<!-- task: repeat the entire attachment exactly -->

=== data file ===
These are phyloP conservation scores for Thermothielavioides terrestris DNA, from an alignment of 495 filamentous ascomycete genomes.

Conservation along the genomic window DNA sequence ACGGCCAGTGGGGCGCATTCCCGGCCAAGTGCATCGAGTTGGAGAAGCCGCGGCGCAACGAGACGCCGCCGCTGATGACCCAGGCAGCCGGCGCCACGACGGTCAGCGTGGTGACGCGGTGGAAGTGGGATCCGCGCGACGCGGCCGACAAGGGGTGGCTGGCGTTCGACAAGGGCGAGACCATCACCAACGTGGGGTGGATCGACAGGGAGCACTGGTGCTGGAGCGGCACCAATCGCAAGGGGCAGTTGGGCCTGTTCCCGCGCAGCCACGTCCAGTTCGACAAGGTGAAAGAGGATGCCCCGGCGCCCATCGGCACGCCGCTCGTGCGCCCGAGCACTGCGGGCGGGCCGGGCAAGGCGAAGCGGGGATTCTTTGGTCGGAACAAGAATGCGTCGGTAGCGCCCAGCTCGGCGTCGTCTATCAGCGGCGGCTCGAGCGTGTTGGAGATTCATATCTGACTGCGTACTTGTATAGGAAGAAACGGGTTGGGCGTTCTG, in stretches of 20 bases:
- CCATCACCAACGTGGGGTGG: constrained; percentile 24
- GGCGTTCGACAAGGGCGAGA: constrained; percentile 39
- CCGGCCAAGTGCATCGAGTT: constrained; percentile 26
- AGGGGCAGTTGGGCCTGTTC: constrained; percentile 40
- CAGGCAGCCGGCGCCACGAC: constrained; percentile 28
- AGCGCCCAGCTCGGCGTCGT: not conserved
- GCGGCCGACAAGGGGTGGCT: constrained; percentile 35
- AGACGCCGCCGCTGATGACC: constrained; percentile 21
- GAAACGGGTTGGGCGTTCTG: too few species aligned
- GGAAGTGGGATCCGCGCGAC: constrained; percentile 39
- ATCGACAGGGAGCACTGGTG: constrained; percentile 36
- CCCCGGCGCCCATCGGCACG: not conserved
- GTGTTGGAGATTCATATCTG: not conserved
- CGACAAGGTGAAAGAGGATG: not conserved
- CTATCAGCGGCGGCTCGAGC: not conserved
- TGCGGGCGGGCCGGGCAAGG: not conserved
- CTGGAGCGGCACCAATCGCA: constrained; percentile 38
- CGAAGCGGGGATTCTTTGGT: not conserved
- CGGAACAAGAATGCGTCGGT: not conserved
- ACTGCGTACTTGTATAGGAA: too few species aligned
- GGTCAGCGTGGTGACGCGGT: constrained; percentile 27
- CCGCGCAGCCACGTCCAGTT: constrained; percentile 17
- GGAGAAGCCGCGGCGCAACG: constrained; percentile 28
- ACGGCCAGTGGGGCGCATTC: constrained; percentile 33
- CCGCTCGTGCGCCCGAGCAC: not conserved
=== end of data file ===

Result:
These are phyloP conservation scores for Thermothielavioides terrestris DNA, from an alignment of 495 filamentous ascomycete genomes.

Conservation along the genomic window DNA sequence ACGGCCAGTGGGGCGCATTCCCGGCCAAGTGCATCGAGTTGGAGAAGCCGCGGCGCAACGAGACGCCGCCGCTGATGACCCAGGCAGCCGGCGCCACGACGGTCAGCGTGGTGACGCGGTGGAAGTGGGATCCGCGCGACGCGGCCGACAAGGGGTGGCTGGCGTTCGACAAGGGCGAGACCATCACCAACGTGGGGTGGATCGACAGGGAGCACTGGTGCTGGAGCGGCACCAATCGCAAGGGGCAGTTGGGCCTGTTCCCGCGCAGCCACGTCCAGTTCGACAAGGTGAAAGAGGATGCCCCGGCGCCCATCGGCACGCCGCTCGTGCGCCCGAGCACTGCGGGCGGGCCGGGCAAGGCGAAGCGGGGATTCTTTGGTCGGAACAAGAATGCGTCGGTAGCGCCCAGCTCGGCGTCGTCTATCAGCGGCGGCTCGAGCGTGTTGGAGATTCATATCTGACTGCGTACTTGTATAGGAAGAAACGGGTTGGGCGTTCTG, in stretches of 20 bases:
- CCATCACCAACGTGGGGTGG: constrained; percentile 24
- GGCGTTCGACAAGGGCGAGA: constrained; percentile 39
- CCGGCCAAGTGCATCGAGTT: constrained; percentile 26
- AGGGGCAGTTGGGCCTGTTC: constrained; percentile 40
- CAGGCAGCCGGCGCCACGAC: constrained; percentile 28
- AGCGCCCAGCTCGGCGTCGT: not conserved
- GCGGCCGACAAGGGGTGGCT: constrained; percentile 35
- AGACGCCGCCGCTGATGACC: constrained; percentile 21
- GAAACGGGTTGGGCGTTCTG: too few species aligned
- GGAAGTGGGATCCGCGCGAC: constrained; percentile 39
- ATCGACAGGGAGCACTGGTG: constrained; percentile 36
- CCCCGGCGCCCATCGGCACG: not conserved
- GTGTTGGAGATTCATATCTG: not conserved
- CGACAAGGTGAAAGAGGATG: not conserved
- CTATCAGCGGCGGCTCGAGC: not conserved
- TGCGGGCGGGCCGGGCAAGG: not conserved
- CTGGAGCGGCACCAATCGCA: constrained; percentile 38
- CGAAGCGGGGATTCTTTGGT: not conserved
- CGGAACAAGAATGCGTCGGT: not conserved
- ACTGCGTACTTGTATAGGAA: too few species aligned
- GGTCAGCGTGGTGACGCGGT: constrained; percentile 27
- CCGCGCAGCCACGTCCAGTT: constrained; percentile 17
- GGAGAAGCCGCGGCGCAACG: constrained; percentile 28
- ACGGCCAGTGGGGCGCATTC: constrained; percentile 33
- CCGCTCGTGCGCCCGAGCAC: not conserved